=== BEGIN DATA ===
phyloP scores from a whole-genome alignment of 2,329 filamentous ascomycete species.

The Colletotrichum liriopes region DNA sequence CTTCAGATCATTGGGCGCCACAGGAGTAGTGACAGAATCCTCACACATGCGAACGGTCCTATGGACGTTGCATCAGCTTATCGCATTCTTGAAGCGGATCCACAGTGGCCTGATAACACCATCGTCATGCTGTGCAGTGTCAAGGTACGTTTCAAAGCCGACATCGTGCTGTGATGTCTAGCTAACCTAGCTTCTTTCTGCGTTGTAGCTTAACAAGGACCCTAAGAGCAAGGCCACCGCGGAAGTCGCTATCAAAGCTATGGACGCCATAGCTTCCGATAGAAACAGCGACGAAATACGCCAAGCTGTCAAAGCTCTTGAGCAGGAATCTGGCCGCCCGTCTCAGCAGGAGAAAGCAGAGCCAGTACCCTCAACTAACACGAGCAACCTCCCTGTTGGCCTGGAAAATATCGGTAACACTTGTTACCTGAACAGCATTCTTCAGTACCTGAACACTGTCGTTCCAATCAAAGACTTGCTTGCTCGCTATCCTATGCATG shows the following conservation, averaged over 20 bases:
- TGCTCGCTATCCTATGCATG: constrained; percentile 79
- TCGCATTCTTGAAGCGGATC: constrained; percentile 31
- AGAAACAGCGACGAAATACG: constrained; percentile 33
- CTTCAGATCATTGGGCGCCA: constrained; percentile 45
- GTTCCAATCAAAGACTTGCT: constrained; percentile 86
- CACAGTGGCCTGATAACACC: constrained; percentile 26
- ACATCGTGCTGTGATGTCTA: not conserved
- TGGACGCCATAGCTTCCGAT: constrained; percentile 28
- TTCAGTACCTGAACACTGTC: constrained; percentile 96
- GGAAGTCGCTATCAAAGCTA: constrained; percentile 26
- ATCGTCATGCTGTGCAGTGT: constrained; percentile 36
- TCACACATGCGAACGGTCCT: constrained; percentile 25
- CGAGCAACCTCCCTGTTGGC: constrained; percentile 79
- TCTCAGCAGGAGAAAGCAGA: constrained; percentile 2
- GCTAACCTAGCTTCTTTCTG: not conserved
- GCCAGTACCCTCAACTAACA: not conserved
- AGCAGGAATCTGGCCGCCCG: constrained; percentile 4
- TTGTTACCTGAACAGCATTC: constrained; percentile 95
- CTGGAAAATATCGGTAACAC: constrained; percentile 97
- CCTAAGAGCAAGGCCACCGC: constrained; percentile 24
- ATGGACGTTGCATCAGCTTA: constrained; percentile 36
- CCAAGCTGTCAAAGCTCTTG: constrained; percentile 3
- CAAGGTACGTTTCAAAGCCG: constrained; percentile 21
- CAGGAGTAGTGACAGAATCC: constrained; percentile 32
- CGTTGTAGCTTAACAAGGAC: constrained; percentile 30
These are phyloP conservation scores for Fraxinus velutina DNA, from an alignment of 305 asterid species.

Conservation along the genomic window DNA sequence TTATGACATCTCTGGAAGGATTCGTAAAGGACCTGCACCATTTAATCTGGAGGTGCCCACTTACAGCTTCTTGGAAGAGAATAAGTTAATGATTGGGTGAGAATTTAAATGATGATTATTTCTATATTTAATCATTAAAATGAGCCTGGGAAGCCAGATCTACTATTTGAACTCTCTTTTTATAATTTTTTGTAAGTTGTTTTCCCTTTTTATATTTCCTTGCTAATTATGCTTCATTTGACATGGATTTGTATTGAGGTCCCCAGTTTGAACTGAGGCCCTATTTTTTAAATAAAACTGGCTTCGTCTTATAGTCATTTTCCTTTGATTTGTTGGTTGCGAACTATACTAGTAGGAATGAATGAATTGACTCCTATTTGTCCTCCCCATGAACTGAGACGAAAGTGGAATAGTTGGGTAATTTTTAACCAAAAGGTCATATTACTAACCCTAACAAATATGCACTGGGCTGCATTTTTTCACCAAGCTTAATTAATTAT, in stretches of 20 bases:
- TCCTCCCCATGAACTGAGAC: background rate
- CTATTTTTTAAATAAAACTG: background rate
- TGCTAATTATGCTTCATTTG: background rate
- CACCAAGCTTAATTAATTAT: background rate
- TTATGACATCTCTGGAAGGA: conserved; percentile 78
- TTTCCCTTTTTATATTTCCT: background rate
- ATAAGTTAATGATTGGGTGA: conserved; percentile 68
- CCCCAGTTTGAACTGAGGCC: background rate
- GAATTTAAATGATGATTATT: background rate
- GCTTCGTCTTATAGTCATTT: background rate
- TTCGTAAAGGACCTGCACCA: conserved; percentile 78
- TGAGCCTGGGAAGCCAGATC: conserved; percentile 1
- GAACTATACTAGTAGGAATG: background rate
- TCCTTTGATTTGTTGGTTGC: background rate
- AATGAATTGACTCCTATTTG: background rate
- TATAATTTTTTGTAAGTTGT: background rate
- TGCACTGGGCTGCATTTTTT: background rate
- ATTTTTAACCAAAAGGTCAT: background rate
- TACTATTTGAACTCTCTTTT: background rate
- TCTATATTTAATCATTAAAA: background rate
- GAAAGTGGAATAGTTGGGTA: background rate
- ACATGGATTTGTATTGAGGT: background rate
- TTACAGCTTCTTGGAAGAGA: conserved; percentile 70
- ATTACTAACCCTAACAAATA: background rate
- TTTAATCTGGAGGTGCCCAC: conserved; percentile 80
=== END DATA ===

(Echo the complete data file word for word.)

phyloP scores from a whole-genome alignment of 2,329 filamentous ascomycete species.

The Colletotrichum liriopes region DNA sequence CTTCAGATCATTGGGCGCCACAGGAGTAGTGACAGAATCCTCACACATGCGAACGGTCCTATGGACGTTGCATCAGCTTATCGCATTCTTGAAGCGGATCCACAGTGGCCTGATAACACCATCGTCATGCTGTGCAGTGTCAAGGTACGTTTCAAAGCCGACATCGTGCTGTGATGTCTAGCTAACCTAGCTTCTTTCTGCGTTGTAGCTTAACAAGGACCCTAAGAGCAAGGCCACCGCGGAAGTCGCTATCAAAGCTATGGACGCCATAGCTTCCGATAGAAACAGCGACGAAATACGCCAAGCTGTCAAAGCTCTTGAGCAGGAATCTGGCCGCCCGTCTCAGCAGGAGAAAGCAGAGCCAGTACCCTCAACTAACACGAGCAACCTCCCTGTTGGCCTGGAAAATATCGGTAACACTTGTTACCTGAACAGCATTCTTCAGTACCTGAACACTGTCGTTCCAATCAAAGACTTGCTTGCTCGCTATCCTATGCATG shows the following conservation, averaged over 20 bases:
- TGCTCGCTATCCTATGCATG: constrained; percentile 79
- TCGCATTCTTGAAGCGGATC: constrained; percentile 31
- AGAAACAGCGACGAAATACG: constrained; percentile 33
- CTTCAGATCATTGGGCGCCA: constrained; percentile 45
- GTTCCAATCAAAGACTTGCT: constrained; percentile 86
- CACAGTGGCCTGATAACACC: constrained; percentile 26
- ACATCGTGCTGTGATGTCTA: not conserved
- TGGACGCCATAGCTTCCGAT: constrained; percentile 28
- TTCAGTACCTGAACACTGTC: constrained; percentile 96
- GGAAGTCGCTATCAAAGCTA: constrained; percentile 26
- ATCGTCATGCTGTGCAGTGT: constrained; percentile 36
- TCACACATGCGAACGGTCCT: constrained; percentile 25
- CGAGCAACCTCCCTGTTGGC: constrained; percentile 79
- TCTCAGCAGGAGAAAGCAGA: constrained; percentile 2
- GCTAACCTAGCTTCTTTCTG: not conserved
- GCCAGTACCCTCAACTAACA: not conserved
- AGCAGGAATCTGGCCGCCCG: constrained; percentile 4
- TTGTTACCTGAACAGCATTC: constrained; percentile 95
- CTGGAAAATATCGGTAACAC: constrained; percentile 97
- CCTAAGAGCAAGGCCACCGC: constrained; percentile 24
- ATGGACGTTGCATCAGCTTA: constrained; percentile 36
- CCAAGCTGTCAAAGCTCTTG: constrained; percentile 3
- CAAGGTACGTTTCAAAGCCG: constrained; percentile 21
- CAGGAGTAGTGACAGAATCC: constrained; percentile 32
- CGTTGTAGCTTAACAAGGAC: constrained; percentile 30
These are phyloP conservation scores for Fraxinus velutina DNA, from an alignment of 305 asterid species.

Conservation along the genomic window DNA sequence TTATGACATCTCTGGAAGGATTCGTAAAGGACCTGCACCATTTAATCTGGAGGTGCCCACTTACAGCTTCTTGGAAGAGAATAAGTTAATGATTGGGTGAGAATTTAAATGATGATTATTTCTATATTTAATCATTAAAATGAGCCTGGGAAGCCAGATCTACTATTTGAACTCTCTTTTTATAATTTTTTGTAAGTTGTTTTCCCTTTTTATATTTCCTTGCTAATTATGCTTCATTTGACATGGATTTGTATTGAGGTCCCCAGTTTGAACTGAGGCCCTATTTTTTAAATAAAACTGGCTTCGTCTTATAGTCATTTTCCTTTGATTTGTTGGTTGCGAACTATACTAGTAGGAATGAATGAATTGACTCCTATTTGTCCTCCCCATGAACTGAGACGAAAGTGGAATAGTTGGGTAATTTTTAACCAAAAGGTCATATTACTAACCCTAACAAATATGCACTGGGCTGCATTTTTTCACCAAGCTTAATTAATTAT, in stretches of 20 bases:
- TCCTCCCCATGAACTGAGAC: background rate
- CTATTTTTTAAATAAAACTG: background rate
- TGCTAATTATGCTTCATTTG: background rate
- CACCAAGCTTAATTAATTAT: background rate
- TTATGACATCTCTGGAAGGA: conserved; percentile 78
- TTTCCCTTTTTATATTTCCT: background rate
- ATAAGTTAATGATTGGGTGA: conserved; percentile 68
- CCCCAGTTTGAACTGAGGCC: background rate
- GAATTTAAATGATGATTATT: background rate
- GCTTCGTCTTATAGTCATTT: background rate
- TTCGTAAAGGACCTGCACCA: conserved; percentile 78
- TGAGCCTGGGAAGCCAGATC: conserved; percentile 1
- GAACTATACTAGTAGGAATG: background rate
- TCCTTTGATTTGTTGGTTGC: background rate
- AATGAATTGACTCCTATTTG: background rate
- TATAATTTTTTGTAAGTTGT: background rate
- TGCACTGGGCTGCATTTTTT: background rate
- ATTTTTAACCAAAAGGTCAT: background rate
- TACTATTTGAACTCTCTTTT: background rate
- TCTATATTTAATCATTAAAA: background rate
- GAAAGTGGAATAGTTGGGTA: background rate
- ACATGGATTTGTATTGAGGT: background rate
- TTACAGCTTCTTGGAAGAGA: conserved; percentile 70
- ATTACTAACCCTAACAAATA: background rate
- TTTAATCTGGAGGTGCCCAC: conserved; percentile 80